Additional favorites in Utah include the East Canyon Road Race May 1, the Cycle Salt Lake Downtown Criterium, another under-the-lights event, the Little Mountain Road Race on June 5 and the Cache Classic August 7, both in Logan, and the Eureka Road Race September 12 in Eureka.
The road race season finishes off with the torturous European-style classic LOTOJA, a 203-mile race from Logan, Utah to Jackson, Wyoming September 18. Test yourself at this event for a taste of what the pros go through several times a week.
Weekday races for training and those who cannot follow the weekend circuit are plentiful. The Rocky Mountain Raceway Criterium Series runs weekly in Salt Lake, beginning in March and continuing through September. Races are on Saturday in March, and then move to Tuesday in April for the remainder of the season.
Beginning in April, a second weekly series, the DMV Criterium Series, will be run every Wednesday through September. Featuring numerous fast, tight turns and a short but killer climb, this series is excellent for honing your criterium skills.
Finally, the biweekly Saltair Time Trial Series will commence April 8, and will be run every other Thursday thereafter through September.
Not forgotten are the touring and recreational riders who most certainly outnumber the racers. Outside of Utah, and new on the scene last year, were the Yellowstone Spring and Fall Cycling Tours. Personal favorites of cycling utah, these two tours provide a unique experience for any cyclist.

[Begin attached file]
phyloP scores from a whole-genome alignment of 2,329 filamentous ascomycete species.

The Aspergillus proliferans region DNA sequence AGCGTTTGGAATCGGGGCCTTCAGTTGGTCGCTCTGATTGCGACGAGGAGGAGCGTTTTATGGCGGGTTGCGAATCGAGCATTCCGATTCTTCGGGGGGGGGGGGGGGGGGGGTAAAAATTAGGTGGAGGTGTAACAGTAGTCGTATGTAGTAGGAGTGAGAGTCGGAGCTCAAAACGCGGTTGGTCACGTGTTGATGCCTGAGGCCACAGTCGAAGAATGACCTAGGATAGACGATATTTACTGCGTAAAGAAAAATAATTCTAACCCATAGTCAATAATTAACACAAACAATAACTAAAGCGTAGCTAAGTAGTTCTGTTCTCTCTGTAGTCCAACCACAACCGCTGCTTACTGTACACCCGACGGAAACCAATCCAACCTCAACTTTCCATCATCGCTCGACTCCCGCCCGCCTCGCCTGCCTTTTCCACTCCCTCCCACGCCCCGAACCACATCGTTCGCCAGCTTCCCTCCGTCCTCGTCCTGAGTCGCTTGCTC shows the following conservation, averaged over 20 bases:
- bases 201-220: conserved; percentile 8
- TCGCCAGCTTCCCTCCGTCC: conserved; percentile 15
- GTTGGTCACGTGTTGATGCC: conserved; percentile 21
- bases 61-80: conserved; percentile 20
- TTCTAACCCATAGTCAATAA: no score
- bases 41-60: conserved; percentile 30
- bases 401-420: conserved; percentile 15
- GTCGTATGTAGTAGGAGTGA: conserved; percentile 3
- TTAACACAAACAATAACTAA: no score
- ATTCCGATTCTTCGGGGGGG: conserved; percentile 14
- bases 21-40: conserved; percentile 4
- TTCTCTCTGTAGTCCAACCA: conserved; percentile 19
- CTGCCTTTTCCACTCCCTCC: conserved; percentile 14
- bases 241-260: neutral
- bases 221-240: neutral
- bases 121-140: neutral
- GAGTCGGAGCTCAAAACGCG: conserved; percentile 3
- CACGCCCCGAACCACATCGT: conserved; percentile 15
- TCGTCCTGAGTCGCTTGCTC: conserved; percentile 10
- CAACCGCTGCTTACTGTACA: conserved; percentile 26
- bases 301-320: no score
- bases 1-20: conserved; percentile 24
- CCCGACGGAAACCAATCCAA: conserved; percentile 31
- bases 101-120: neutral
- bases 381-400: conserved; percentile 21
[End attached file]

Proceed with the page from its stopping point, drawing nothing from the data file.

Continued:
(See sidebar on the Yellowstone Spring Cycling Tour ‘99).
The Fall Tour takes riders from West Yellowstone into Old Faithful and back. With new roads and light fall tourist traffic, this is a pleasant ride with plentiful wildlife, forest and geological wonders for your viewing pleasure. Riders have the option to shuttle either to or from Old Faithful.
Utah has been blessed with a strong recreational organization, the Bonneville Bicycle Touring Club (BBTC). BBTC is constantly organizing weekly rides. Call their hotline at 534-4451, or e-mail them ([email protected]) to get on their list.
In the way of major events, BBTC is offering up a traditional platter of favorites. On May 22, BBTC will organize, under the Mayor’s Bicycle Advisory Committee umbrella, the Cycle Salt Lake Century Ride. This will be the culminating event of the Cycle Salt Lake Week. Drawing Utah’s largest touring crowd, usually in excess of 1000 people, the route takes riders from Salt Lake out to Antelope Island and back, with plenty of good food and fun along the way.
June 12 brings BBTC’s all-women century ride, the Little Red Riding Hood in Logan. Following that, and coming on August 12, is the long-running ULCER (Utah Lake Century Epic Ride), with its 100-mile route around Utah Lake.
September 12-18 brings BBTC’s true epic, the Southern Utah National Parks Tour. There is more interesting riding and stark beauty crammed into this 7-day tour than can be found anywhere else. For those who want to take a week off to ride, this is the time to do it. Southern Utah is always beautiful, and this tour has the added benefit of fall colors.
There is more than enough to fill anyone’s schedule. Watch cycling utah for more information on these and other events.